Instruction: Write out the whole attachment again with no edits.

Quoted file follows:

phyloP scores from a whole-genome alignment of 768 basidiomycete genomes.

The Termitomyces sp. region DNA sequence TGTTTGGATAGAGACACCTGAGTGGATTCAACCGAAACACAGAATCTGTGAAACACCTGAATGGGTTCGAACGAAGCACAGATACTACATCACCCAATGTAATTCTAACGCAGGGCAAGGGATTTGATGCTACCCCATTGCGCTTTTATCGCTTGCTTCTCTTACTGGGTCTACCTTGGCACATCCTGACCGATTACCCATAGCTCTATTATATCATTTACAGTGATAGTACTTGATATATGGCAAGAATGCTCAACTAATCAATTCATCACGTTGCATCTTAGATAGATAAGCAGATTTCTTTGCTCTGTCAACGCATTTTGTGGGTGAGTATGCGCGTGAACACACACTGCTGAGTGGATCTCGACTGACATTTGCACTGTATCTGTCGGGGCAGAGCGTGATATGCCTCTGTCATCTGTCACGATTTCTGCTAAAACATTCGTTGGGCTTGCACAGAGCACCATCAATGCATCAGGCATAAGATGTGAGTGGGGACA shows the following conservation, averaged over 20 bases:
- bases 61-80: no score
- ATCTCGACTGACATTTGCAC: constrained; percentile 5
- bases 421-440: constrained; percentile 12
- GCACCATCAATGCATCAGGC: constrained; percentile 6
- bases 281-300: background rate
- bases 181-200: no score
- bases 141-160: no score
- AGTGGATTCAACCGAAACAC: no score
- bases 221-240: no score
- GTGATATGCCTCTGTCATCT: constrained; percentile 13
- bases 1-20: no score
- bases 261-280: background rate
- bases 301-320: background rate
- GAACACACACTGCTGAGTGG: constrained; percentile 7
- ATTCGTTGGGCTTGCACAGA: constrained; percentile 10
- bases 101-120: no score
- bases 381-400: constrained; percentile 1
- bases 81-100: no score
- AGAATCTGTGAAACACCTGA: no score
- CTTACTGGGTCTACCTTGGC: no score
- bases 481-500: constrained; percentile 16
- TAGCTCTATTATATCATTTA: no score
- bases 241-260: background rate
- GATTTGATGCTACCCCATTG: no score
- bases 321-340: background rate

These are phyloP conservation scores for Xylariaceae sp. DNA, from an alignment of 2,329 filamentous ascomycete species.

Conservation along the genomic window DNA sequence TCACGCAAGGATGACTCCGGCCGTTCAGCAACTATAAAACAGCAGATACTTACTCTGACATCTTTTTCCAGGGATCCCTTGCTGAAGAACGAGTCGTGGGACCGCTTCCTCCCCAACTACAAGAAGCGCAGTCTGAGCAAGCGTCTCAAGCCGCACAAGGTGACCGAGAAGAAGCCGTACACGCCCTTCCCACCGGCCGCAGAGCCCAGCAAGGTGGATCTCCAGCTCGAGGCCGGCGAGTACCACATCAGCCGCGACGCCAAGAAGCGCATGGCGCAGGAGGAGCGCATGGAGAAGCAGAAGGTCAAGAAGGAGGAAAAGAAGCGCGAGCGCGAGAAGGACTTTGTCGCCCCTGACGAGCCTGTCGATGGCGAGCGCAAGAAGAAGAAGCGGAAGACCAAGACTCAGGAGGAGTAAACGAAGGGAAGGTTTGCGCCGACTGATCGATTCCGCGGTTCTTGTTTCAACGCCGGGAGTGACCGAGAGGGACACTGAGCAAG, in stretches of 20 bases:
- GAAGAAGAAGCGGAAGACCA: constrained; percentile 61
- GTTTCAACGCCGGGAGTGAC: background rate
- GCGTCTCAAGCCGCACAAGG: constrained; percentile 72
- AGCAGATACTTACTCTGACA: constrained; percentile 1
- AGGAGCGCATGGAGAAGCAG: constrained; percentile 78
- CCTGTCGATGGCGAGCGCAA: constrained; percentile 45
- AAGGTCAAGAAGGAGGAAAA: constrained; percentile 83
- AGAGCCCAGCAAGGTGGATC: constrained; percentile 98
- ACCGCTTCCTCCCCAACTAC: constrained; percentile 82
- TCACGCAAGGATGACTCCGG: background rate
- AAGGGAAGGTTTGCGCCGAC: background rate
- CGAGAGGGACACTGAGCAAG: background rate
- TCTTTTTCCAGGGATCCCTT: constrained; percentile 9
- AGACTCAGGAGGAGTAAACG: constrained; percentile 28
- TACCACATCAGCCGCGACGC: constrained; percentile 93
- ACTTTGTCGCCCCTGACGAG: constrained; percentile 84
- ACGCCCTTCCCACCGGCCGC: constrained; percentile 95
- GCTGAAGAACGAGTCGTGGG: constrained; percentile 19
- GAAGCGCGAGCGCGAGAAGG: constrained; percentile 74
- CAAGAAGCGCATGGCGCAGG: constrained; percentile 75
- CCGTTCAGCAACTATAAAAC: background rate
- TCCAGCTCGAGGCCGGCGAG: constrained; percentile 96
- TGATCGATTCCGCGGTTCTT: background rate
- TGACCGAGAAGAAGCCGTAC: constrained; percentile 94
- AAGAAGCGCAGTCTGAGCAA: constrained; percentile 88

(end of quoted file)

phyloP scores from a whole-genome alignment of 768 basidiomycete genomes.

The Termitomyces sp. region DNA sequence TGTTTGGATAGAGACACCTGAGTGGATTCAACCGAAACACAGAATCTGTGAAACACCTGAATGGGTTCGAACGAAGCACAGATACTACATCACCCAATGTAATTCTAACGCAGGGCAAGGGATTTGATGCTACCCCATTGCGCTTTTATCGCTTGCTTCTCTTACTGGGTCTACCTTGGCACATCCTGACCGATTACCCATAGCTCTATTATATCATTTACAGTGATAGTACTTGATATATGGCAAGAATGCTCAACTAATCAATTCATCACGTTGCATCTTAGATAGATAAGCAGATTTCTTTGCTCTGTCAACGCATTTTGTGGGTGAGTATGCGCGTGAACACACACTGCTGAGTGGATCTCGACTGACATTTGCACTGTATCTGTCGGGGCAGAGCGTGATATGCCTCTGTCATCTGTCACGATTTCTGCTAAAACATTCGTTGGGCTTGCACAGAGCACCATCAATGCATCAGGCATAAGATGTGAGTGGGGACA shows the following conservation, averaged over 20 bases:
- bases 61-80: no score
- ATCTCGACTGACATTTGCAC: constrained; percentile 5
- bases 421-440: constrained; percentile 12
- GCACCATCAATGCATCAGGC: constrained; percentile 6
- bases 281-300: background rate
- bases 181-200: no score
- bases 141-160: no score
- AGTGGATTCAACCGAAACAC: no score
- bases 221-240: no score
- GTGATATGCCTCTGTCATCT: constrained; percentile 13
- bases 1-20: no score
- bases 261-280: background rate
- bases 301-320: background rate
- GAACACACACTGCTGAGTGG: constrained; percentile 7
- ATTCGTTGGGCTTGCACAGA: constrained; percentile 10
- bases 101-120: no score
- bases 381-400: constrained; percentile 1
- bases 81-100: no score
- AGAATCTGTGAAACACCTGA: no score
- CTTACTGGGTCTACCTTGGC: no score
- bases 481-500: constrained; percentile 16
- TAGCTCTATTATATCATTTA: no score
- bases 241-260: background rate
- GATTTGATGCTACCCCATTG: no score
- bases 321-340: background rate

These are phyloP conservation scores for Xylariaceae sp. DNA, from an alignment of 2,329 filamentous ascomycete species.

Conservation along the genomic window DNA sequence TCACGCAAGGATGACTCCGGCCGTTCAGCAACTATAAAACAGCAGATACTTACTCTGACATCTTTTTCCAGGGATCCCTTGCTGAAGAACGAGTCGTGGGACCGCTTCCTCCCCAACTACAAGAAGCGCAGTCTGAGCAAGCGTCTCAAGCCGCACAAGGTGACCGAGAAGAAGCCGTACACGCCCTTCCCACCGGCCGCAGAGCCCAGCAAGGTGGATCTCCAGCTCGAGGCCGGCGAGTACCACATCAGCCGCGACGCCAAGAAGCGCATGGCGCAGGAGGAGCGCATGGAGAAGCAGAAGGTCAAGAAGGAGGAAAAGAAGCGCGAGCGCGAGAAGGACTTTGTCGCCCCTGACGAGCCTGTCGATGGCGAGCGCAAGAAGAAGAAGCGGAAGACCAAGACTCAGGAGGAGTAAACGAAGGGAAGGTTTGCGCCGACTGATCGATTCCGCGGTTCTTGTTTCAACGCCGGGAGTGACCGAGAGGGACACTGAGCAAG, in stretches of 20 bases:
- GAAGAAGAAGCGGAAGACCA: constrained; percentile 61
- GTTTCAACGCCGGGAGTGAC: background rate
- GCGTCTCAAGCCGCACAAGG: constrained; percentile 72
- AGCAGATACTTACTCTGACA: constrained; percentile 1
- AGGAGCGCATGGAGAAGCAG: constrained; percentile 78
- CCTGTCGATGGCGAGCGCAA: constrained; percentile 45
- AAGGTCAAGAAGGAGGAAAA: constrained; percentile 83
- AGAGCCCAGCAAGGTGGATC: constrained; percentile 98
- ACCGCTTCCTCCCCAACTAC: constrained; percentile 82
- TCACGCAAGGATGACTCCGG: background rate
- AAGGGAAGGTTTGCGCCGAC: background rate
- CGAGAGGGACACTGAGCAAG: background rate
- TCTTTTTCCAGGGATCCCTT: constrained; percentile 9
- AGACTCAGGAGGAGTAAACG: constrained; percentile 28
- TACCACATCAGCCGCGACGC: constrained; percentile 93
- ACTTTGTCGCCCCTGACGAG: constrained; percentile 84
- ACGCCCTTCCCACCGGCCGC: constrained; percentile 95
- GCTGAAGAACGAGTCGTGGG: constrained; percentile 19
- GAAGCGCGAGCGCGAGAAGG: constrained; percentile 74
- CAAGAAGCGCATGGCGCAGG: constrained; percentile 75
- CCGTTCAGCAACTATAAAAC: background rate
- TCCAGCTCGAGGCCGGCGAG: constrained; percentile 96
- TGATCGATTCCGCGGTTCTT: background rate
- TGACCGAGAAGAAGCCGTAC: constrained; percentile 94
- AAGAAGCGCAGTCTGAGCAA: constrained; percentile 88